That's not the way universal background checks work in the world of gun control.
In the common vision of background checks, a federally licensed dealer is always part of the process and it must be done in person at the dealer's place of business. You and a potential buyer agree on a sale; you take the gun to the dealer, who enters it into their inventory. The purchaser then completes the required ATF Form 4473 and the dealer makes the NICS inquiry. Upon receiving a "Proceed" decision, the dealer then delivers the gun to the buyer and collects the agreed-upon price plus a transfer fee.
Neither the FBI's NICS system nor the various state systems are set up to handle inquiries from private citizens. Normally, inquiries to background check systems are limited to bona fide law enforcement officers; the addition of the federally licensed dealers took a few years to implement.
In addition, there is a huge gray area involving what constitutes a "transfer." You may think it's the sale or gift of a firearm or a similar commercial transaction.
However, in the Bipartisan Background Check Act of 2019, transfers included loaning a rifle to a friend for a hunting trip without any expectation of any compensation at all. In fact, even handing a gun to another person at a shooting range is a transfer. So is loaning a gun to a person who is concerned about a stalker or jealous ex.
For the sake of argument, let's suppose that you are like most people in states that have enacted universal background checks, you pay no attention to them. As long as the gun you sell to a buddy was originally purchased before the law was passed how is anyone going to prove that you sold it to your buddy after the law was passed instead of beforehand?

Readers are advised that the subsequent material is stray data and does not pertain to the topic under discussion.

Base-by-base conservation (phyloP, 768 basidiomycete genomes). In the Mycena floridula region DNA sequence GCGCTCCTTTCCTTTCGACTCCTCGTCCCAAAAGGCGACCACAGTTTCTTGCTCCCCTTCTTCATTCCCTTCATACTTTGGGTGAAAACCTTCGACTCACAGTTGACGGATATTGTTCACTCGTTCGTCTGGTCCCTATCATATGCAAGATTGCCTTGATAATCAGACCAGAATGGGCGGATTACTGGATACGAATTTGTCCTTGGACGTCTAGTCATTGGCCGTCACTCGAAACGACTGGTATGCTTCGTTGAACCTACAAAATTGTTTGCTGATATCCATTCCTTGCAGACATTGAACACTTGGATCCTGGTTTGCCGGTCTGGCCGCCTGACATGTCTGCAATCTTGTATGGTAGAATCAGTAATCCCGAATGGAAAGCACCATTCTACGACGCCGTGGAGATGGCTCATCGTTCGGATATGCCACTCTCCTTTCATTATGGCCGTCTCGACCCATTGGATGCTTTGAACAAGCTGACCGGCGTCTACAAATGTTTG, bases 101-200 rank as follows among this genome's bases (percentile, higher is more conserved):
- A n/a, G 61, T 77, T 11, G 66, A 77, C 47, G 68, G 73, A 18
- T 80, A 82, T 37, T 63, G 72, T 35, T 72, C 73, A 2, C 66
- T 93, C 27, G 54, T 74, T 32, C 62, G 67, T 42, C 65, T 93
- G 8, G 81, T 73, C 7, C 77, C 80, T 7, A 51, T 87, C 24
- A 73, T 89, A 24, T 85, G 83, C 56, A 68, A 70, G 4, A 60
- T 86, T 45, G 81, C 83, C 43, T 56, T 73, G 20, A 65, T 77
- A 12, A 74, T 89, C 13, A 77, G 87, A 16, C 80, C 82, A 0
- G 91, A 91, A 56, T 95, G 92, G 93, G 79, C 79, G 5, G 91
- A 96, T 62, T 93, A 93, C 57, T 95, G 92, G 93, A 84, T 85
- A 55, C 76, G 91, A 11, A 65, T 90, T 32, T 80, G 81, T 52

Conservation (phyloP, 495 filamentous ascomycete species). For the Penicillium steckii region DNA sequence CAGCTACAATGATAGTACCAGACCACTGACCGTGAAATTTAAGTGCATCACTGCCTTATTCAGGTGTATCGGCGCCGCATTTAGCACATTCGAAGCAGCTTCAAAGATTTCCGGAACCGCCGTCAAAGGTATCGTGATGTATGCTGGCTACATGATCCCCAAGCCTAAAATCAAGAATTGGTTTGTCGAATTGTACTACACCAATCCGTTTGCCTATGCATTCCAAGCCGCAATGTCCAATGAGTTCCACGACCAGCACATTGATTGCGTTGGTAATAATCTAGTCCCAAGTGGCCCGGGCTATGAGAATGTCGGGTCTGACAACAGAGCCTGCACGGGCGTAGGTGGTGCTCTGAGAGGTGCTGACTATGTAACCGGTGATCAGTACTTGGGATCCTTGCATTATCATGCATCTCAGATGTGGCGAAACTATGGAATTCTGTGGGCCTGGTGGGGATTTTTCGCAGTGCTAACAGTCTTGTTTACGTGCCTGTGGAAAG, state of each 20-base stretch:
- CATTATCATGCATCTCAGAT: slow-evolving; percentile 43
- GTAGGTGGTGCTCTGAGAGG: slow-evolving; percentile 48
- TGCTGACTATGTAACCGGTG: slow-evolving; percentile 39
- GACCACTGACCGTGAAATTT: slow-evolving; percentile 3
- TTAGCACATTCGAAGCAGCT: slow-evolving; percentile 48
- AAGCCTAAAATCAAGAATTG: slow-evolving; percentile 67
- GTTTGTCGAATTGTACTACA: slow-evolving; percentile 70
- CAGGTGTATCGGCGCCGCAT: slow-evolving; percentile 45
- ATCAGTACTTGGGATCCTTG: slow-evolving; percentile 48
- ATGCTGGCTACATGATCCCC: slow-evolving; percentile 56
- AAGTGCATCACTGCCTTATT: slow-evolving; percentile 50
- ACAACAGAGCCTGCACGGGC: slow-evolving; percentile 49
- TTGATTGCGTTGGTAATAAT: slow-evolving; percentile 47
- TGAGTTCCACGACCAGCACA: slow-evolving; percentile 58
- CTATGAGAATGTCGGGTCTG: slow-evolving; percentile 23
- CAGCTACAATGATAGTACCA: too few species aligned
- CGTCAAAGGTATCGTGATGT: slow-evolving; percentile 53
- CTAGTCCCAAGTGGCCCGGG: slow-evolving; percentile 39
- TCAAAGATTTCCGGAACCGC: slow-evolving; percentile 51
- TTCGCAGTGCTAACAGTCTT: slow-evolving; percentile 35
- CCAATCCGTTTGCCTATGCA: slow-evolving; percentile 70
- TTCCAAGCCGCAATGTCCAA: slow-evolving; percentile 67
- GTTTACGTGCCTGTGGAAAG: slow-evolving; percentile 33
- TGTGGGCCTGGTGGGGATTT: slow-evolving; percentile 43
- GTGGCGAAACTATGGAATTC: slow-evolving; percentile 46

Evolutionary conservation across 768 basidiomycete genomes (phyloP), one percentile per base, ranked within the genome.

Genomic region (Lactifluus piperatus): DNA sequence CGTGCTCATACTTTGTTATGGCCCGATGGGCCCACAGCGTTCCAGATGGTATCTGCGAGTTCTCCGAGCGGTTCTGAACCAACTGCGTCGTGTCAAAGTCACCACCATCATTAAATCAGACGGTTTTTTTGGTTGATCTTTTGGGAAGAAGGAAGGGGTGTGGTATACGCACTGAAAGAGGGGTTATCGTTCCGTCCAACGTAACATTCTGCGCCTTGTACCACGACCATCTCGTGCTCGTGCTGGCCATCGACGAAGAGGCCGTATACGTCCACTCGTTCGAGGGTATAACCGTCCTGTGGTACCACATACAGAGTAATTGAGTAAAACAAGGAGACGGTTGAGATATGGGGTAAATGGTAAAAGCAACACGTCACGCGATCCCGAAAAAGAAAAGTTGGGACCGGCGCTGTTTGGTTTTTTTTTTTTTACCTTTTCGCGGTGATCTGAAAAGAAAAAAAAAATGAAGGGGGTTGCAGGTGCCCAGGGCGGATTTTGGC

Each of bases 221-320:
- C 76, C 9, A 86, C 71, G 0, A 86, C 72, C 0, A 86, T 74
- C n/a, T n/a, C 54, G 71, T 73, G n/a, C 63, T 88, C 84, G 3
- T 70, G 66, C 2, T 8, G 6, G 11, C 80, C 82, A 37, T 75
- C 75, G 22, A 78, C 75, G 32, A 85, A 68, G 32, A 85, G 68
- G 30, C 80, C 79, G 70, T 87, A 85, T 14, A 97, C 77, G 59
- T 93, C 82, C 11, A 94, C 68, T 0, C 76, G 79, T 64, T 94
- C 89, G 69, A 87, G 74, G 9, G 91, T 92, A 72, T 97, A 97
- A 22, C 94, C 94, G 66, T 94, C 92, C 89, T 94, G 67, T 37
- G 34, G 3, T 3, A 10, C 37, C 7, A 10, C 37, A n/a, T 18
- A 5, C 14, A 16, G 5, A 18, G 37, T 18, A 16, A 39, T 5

Nevada passed a much ballyhooed universal background check law in 2019. There isn't a sheriff in the state that will enforce it - because it literally can't be enforced.
And how about the feasibility of registration? After all, there is a popular fantasy that if a registration law is passed, everyone will dutifully line up, eager to comply.
In 2013, New York passed the SAFE Act, requiring owners of certain types of firearm to register them with the state police by April 2014.
After losing a Freedom of Information Act lawsuit in 2016, the NYSP was compelled to release compliance data. At the time, it was estimated that anywhere from 250,000 to a million of these guns were owned by residents of New York state. Slightly more than 44.000 were registered. Depending on whose estimate you believed, the compliance rate was anywhere from less than 18% to perhaps less than 5% - in New York state, which is famous for gun control.
What do you think compliance is going to look like in Idaho? Maine? Texas?
A lot of people looking at national legislation forget another small, but important, problem: the federal government cannot compel a state or any state official to enforce a federal law. They can't prevent federal officers from enforcing the law, but that cannot be compelled to supply any assistance at all.
Some food for thought: In February 2019, Marist conducted a poll commission by NPR and the PBS Newshour. It was a poll to measure support for various gun control measures.
The survey was nothing special except for the very last question. Survey participants were asked if, based on what they had read or heard, the per capita gun murder rate over the past 25 years in the U.S. had gone up, gone down, or stayed about the same?
59% of those responding said it had gone up, 23% said it had stayed about the same.
According to the CDC, the per capita gun murder rate in the 25 years from 1994 to 2018 plunged more than 36%.
Why do you think 82% of respondents believed something that was demonstrably false? Could it be the same reason gun owners don't connect the dots between background checks and registration or are surprised to learn that fewer people are ending their lives with guns and more are dying at the end of a belt, extension cord, or rope?
Maybe somebody hasn't been telling them the truth.